By John Jalsevac

VATICAN, January 3, 2008 ( – Two high-ranking Catholic clergymen ushered in the New Year by separately denouncing the currently most fashionable doomsday theory, the theory of man-driven global-warming and radical environmentalism, as both unscientific and disturbingly quasi-religious.

Cardinal George Pell, the notoriously outspoken Australian clergy-man, and Bishop Crepaldi, the Vatican secretary of the Pontifical Council for Justice and Peace, published their comments in The Catholic World Report (CWR), and Fides news agency, respectively.

Cardinal PellIn a lengthy interview with CWR, Pell, while admitting that there is clear evidence that man-made pollutants can have negative effects on the environment, cautioned against the dogmatic and extreme position on climate change that has become mainstream in the last several years. Instead, said Pell, the climate change phenomenon should be approached with the rational skepticism that is part and parcel of the scientific method.

“It is no disrespect to science or scientists to take these latest claims with a grain of salt. Commitment to the scientific method actually requires it,” said the Cardinal, pointing out that it was only a few decades ago when numerous scientists were predicting a potentially devastating phenomenon of global cooling. “I am certainly skeptical about extravagant claims of impending man-made climatic catastrophes. Scientific debate is not decided by any changing consensus, even if it is endorsed by political parties and public opinion. Climate change both up and down has been occurring, probably since earth first had a climate.”

“Significant evidence suggests that average temperatures rose by 0.6 degrees centigrade during the last century,” he continued, “and there is no doubt that large-scale industrial activities can have an adverse impact in particular locations, as in the larger Chinese cities. But when averaged out across the globe, it is difficult to see this being the main culprit for any overall global warming, let alone bringing us to the verge of catastrophe. Again, we are dealing with a very imprecise science here, whatever the computer models might suggest. There are so many other variables.”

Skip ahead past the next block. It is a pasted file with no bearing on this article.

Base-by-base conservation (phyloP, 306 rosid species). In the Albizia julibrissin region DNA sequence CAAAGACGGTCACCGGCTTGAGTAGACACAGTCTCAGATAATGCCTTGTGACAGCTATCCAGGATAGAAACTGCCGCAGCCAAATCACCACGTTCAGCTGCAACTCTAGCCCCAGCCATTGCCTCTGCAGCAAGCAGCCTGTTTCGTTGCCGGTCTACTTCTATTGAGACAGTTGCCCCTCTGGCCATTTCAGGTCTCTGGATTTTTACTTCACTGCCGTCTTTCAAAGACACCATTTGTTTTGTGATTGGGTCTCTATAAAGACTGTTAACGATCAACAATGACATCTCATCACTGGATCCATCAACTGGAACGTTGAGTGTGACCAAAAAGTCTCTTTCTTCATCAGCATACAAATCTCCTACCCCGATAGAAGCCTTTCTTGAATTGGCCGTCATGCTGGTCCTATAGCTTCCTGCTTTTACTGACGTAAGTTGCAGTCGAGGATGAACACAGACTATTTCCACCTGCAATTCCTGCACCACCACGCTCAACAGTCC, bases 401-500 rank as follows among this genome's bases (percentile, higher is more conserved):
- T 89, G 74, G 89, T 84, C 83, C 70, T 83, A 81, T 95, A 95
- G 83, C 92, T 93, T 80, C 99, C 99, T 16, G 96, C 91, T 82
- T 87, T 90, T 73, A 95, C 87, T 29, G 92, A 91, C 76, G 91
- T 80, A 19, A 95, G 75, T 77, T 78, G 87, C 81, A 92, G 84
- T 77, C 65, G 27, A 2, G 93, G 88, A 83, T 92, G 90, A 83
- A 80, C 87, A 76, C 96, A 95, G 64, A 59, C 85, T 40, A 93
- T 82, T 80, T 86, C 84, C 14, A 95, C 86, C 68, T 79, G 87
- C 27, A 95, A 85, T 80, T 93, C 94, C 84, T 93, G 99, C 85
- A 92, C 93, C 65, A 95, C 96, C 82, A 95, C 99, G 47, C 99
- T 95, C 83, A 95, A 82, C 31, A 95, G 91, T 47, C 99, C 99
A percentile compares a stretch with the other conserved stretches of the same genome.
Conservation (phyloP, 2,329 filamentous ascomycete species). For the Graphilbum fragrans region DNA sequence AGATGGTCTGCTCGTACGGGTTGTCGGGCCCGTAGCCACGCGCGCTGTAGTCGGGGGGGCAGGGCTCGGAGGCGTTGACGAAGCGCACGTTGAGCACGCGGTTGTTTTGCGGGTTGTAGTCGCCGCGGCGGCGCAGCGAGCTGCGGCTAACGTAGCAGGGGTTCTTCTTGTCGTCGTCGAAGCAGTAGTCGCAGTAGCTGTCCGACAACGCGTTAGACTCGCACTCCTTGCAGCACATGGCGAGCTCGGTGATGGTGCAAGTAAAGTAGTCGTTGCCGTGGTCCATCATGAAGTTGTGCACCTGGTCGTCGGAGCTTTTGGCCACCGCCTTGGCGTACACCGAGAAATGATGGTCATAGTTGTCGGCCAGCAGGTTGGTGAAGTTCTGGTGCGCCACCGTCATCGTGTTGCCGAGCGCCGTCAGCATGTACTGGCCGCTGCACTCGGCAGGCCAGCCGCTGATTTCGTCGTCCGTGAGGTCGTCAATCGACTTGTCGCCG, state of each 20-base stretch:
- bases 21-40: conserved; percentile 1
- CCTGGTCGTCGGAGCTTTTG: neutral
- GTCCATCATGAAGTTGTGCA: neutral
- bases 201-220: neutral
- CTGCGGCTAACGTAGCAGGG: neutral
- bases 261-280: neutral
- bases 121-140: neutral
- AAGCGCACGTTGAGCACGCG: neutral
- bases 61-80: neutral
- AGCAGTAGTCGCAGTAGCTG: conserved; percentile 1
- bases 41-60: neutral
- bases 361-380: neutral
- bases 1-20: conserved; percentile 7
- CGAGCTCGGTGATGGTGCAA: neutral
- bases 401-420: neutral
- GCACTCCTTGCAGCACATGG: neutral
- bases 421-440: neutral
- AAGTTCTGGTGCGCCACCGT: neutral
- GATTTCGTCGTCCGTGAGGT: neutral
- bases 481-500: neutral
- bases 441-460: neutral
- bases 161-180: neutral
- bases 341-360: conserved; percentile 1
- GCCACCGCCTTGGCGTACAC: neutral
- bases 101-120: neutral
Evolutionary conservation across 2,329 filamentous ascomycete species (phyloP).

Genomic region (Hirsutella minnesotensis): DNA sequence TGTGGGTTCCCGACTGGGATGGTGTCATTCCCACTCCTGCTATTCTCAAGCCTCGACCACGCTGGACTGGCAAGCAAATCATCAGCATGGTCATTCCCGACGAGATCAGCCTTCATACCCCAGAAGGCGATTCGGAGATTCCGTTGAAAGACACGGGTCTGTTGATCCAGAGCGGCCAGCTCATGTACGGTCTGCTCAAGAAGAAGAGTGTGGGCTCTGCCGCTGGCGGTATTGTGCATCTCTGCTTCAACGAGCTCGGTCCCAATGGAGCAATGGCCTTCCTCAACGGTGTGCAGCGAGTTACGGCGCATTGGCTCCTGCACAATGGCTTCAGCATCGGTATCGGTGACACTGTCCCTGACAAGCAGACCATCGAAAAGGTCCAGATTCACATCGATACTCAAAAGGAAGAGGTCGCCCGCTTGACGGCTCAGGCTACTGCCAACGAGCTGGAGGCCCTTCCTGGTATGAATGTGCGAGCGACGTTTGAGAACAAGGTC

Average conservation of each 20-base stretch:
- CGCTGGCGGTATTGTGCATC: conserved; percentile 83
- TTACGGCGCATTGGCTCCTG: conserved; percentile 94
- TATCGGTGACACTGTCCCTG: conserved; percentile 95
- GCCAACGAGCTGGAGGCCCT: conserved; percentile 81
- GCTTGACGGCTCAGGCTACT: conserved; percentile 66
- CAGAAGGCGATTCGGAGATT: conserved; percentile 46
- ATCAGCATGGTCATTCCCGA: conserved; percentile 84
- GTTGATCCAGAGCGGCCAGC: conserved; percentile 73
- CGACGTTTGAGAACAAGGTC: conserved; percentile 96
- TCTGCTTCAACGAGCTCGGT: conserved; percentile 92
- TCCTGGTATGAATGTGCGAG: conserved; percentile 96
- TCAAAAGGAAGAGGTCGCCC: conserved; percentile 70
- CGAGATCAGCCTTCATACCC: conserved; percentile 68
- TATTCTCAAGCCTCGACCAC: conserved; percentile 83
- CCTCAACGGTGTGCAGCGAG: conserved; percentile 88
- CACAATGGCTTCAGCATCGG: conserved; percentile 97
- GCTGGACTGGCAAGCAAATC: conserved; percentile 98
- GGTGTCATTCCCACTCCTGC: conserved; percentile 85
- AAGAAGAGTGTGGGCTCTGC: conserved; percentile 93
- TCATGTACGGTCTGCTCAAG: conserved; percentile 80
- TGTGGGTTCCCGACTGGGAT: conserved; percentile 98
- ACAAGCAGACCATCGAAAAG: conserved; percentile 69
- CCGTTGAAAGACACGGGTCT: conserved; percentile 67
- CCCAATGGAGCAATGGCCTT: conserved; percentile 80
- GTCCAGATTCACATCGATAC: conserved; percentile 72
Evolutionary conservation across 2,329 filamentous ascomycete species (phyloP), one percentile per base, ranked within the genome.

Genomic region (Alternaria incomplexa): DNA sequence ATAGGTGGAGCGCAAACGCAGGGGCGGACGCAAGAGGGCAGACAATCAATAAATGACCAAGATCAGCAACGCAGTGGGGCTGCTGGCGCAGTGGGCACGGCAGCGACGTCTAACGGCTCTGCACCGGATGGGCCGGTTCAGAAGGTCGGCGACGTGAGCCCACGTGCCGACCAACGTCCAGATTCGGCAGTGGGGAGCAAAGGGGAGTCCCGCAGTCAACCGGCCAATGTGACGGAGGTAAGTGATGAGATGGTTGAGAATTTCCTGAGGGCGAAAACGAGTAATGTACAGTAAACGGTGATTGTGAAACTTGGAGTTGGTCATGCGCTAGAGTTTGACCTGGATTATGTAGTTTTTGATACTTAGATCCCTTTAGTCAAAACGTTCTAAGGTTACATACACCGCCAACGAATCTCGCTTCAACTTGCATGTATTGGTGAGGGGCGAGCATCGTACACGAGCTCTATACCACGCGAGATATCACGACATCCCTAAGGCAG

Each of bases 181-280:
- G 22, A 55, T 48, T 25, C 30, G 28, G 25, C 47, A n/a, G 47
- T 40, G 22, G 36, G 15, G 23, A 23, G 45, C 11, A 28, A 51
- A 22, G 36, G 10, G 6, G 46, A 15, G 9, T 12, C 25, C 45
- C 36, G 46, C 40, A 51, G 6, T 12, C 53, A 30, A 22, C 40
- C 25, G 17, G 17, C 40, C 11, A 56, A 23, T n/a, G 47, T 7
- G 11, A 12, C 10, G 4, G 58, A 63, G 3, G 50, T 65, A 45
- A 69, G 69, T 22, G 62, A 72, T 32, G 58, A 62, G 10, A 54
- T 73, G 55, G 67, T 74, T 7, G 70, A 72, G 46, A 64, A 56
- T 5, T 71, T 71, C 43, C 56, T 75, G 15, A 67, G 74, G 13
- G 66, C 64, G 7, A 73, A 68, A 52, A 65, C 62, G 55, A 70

“Man-made carbon emissions-however large or undesirable-need to be set in context next to the immense power of the sun, the influence of the oceans, clouds and other forces of nature that have been impacting the earth for millions of years.”

Pell strongly criticized public figures in Australia for having embraced the climate change fad with a herd-like mentality that belies Australia’s reputation for rugged independence and clear-headedness.  “Despite the fact that Australians like to see themselves as a ruggedly independent, rational, and democratic people, in some respects a herd-like mentality still prevails. Right now, the mass media, politicians, many church figures, and the public generally seem to have embraced even the wilder claims about man-made climate change as if they constituted a new religion.” He continued, “These days, for any public figure to question the basis of what amounts to a green fundamentalist faith is tantamount to heresy.”

Pell traced the cause of the enthusiasm with which the West has embraced the newest doomsday theory to what he called the West’s “pagan emptiness.”  “Some of the more hysterical and extreme claims about global warming appear symptomatic of a pagan emptiness, of a Western fear when confronted by the immense and basically uncontrollable forces of nature,” he said, continuing, “Years ago I was struck by the fears that middle-class kids without religion had about nuclear war. It was almost an obsession with a few of them. It’s almost as though people without religion, who don’t belong to any of the great religious traditions, have got to be frightened of something. Perhaps they’re looking for a cause that is almost a substitute for religion.”

While Pell advocated a healthy concern for the environment, he concluded saying, “Jesus calls us to address the challenges in our own hearts, families, and communities before we moralize about distant worlds, where we are usually powerless.”

Bishop Crepaldi’s remarks followed the same lines, cautioning men and women to distinguish between valid scientific theories and ideologically driven agendas that are veiled by a deceptive layer of science, reported Catholic World News. “It is always necessary to distinguish between scientific work and ideological use of scientific work,” said Crepaldi. Crepaldi further clarified his remarks, warning against ideologies that “subordinate the human person to a presumed centrality of nature.” 

To read the full interview with Cardinal Pell see:

See related coverage:

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Care for Creation Yes, But Why is the Vatican Backing Climate Change Theory?

Evangelical Leaders Warn Against Christian Involvement in “Climate Change” Hysteria